We had the pleasure to sit down and have a conversation with Amy (pseudonym), below is her story of recovery and healing.
Hello! My name is Amy and I am a psychotherapist & licensed clinical social worker. I am also a:
I am also an alcoholic and live with alcoholism and Bipolar 2 disorder.
I am a healer and a patient. I am living proof that people can live with a diagnosis of Bipolar Disorder and recover from an addiction. All while living a very productive life.
Although, my experience might look different from others living with both a diagnosis of BiPolar and Addiction. No matter your background, substance use and mental health issues can impact anyone. It can cause great pain and emotional distress for you and your loved ones. The journey of recovery is a long one filled with ebbs and flows, but your recovery is worth it. A change in behavior this big has the potential to manifest a lifestyle that brings one great joy.
Recovery from what?
Recovery is a broad word.. It could mean recovery from a major medical condition, eating disorder, a break-up, grief of a loved one, and more. It certainly encompasses one’s journey of healing their mental health. Today, I am speaking specifically about recovery from substance abuse and how it can be linked to a mental illness..
What is Substance Abuse?
Substance Abuse as a way to self-medicate or find a way to manage your underlying mental health issue. As if Substance Abuse on its own wasn’t enough to deal with!
Often, people may be experiencing symptoms of a mental illness and have no idea. To fit in or feel “normal” they will use drugs and alcohol to cope with those symptoms. Addiction is a form of mental illness in itself and typically has a genetic predisposition in conjunction with stemming from environmental stressors.
The funny thing about recovery is that you never fully “recover”; rather it is a lifetime of work, maintenance, insight, and preventative measures. You’re never “cured”, but you do get better! When you are ready, you will realize you are on a path of self- discovery. Often times you gain deeper insight into yourself than your “normal” peers.
I say “when you are ready” because often, your loved ones might express you have a problem before you feel it is an issue for you. “It is only a problem when it becomes a problem for you” really rings true when it comes to mental illness & addiction.
If you find that your mental health and/or drug and alcohol use is impacting your daily functioning, you might be suffering from a mental illness that is being “hidden” in the substance abuse.
When you stop using you have a better chance of understanding the underlying causes of your substance use. You are better equipped to make choices about if and how you will have alcohol as part of your life.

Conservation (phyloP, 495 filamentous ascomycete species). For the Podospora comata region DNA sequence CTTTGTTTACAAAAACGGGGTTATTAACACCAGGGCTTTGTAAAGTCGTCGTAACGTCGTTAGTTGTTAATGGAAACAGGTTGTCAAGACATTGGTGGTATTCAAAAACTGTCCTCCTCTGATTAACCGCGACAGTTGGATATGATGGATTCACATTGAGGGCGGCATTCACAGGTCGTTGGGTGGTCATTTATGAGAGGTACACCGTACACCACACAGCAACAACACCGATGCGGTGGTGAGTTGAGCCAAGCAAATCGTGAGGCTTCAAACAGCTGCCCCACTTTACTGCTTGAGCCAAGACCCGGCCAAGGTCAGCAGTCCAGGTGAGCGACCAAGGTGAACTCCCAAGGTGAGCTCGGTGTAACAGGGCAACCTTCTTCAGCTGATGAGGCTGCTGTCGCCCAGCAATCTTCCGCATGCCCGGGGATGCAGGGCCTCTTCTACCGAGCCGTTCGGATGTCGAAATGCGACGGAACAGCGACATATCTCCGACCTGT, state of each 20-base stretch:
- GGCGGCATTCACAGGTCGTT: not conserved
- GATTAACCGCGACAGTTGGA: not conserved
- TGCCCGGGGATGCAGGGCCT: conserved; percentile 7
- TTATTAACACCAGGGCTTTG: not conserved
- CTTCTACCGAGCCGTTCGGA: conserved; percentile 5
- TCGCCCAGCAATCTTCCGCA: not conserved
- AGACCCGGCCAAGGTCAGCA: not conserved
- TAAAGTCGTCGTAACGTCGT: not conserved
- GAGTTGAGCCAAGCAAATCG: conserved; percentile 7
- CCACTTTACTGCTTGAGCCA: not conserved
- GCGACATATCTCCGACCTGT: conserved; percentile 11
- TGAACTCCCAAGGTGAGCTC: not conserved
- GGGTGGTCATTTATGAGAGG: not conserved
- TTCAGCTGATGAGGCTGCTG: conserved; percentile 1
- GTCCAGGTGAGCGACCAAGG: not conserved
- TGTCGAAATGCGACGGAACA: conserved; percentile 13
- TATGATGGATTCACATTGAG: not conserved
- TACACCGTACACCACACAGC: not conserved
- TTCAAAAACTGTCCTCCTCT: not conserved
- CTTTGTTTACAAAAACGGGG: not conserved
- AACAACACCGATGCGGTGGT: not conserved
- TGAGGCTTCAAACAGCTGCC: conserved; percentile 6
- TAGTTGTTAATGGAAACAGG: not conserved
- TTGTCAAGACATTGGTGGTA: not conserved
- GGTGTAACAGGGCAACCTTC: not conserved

Well what if my problem isn’t drugs or alcohol?
Behaviors that cause us emotional distress and shame typically should be examined more closely. Maybe your food intake or job stress is causing you anxiety and you want to better understand the behaviors and feelings surrounding them. Once you see that there is an issue your next step is to try to discover what is behind it all. Ultimately it can be helpful to acknowledge stages of change coined by Prochaska and DiClemente.
They are as follows:
- possible relapse
These stages are applicable to many things besides substance use related to psychological stress. To clarify these stages:
Essentially you don’t realize you have a problem; you then finally start to realize “ok maybe it is a problem but I am not ready to address it”, you then decide to start looking into how to address it, you then take action i.e. finding a therapist, and finally you maintain your new lifestyle choices by continuing therapy and self-care. These stages are not linear and different people flow through them in various ways. Having improved mental health with or without addiction takes work and patience. It can take months or years to start to feel better, but you will begin to see results once you commit to your recovery journey.
My story, the short version:
I first came to terms that I had an alcohol use problem when I was around 15 -years old (I am now 33). I woke up to take my learner’s permit test to a pile of vomit on my bedroom floor and no recollection of the evening before after a certain hour. Back then, it was common for my peers to participate in weekend binge drinking but for me I always felt like my drinking was different than other people’s. Why did I drink more than my friends at parties? Why did I want to keep going when everyone else seemed to have had enough? Yet I became an expert at hiding the intensity of my use as well as sneaking in and out to avoid my strict parent’s knowledge of my debauchery.
By the time I got to college, binge drinking was even more normalized, and my use only escalated. I come from a household of non-drinkers, so I learned to hide my drinking at family functions which led to drinking too much and deep feelings of shame. Despite my immediate family members being teetotalers, I do have addiction on both sides of my family outside of my nuclear household, so I have a genetic predisposition for alcoholism and drug addiction. What I did not realize was I was subsequently treating a mood disorder with my alcohol use.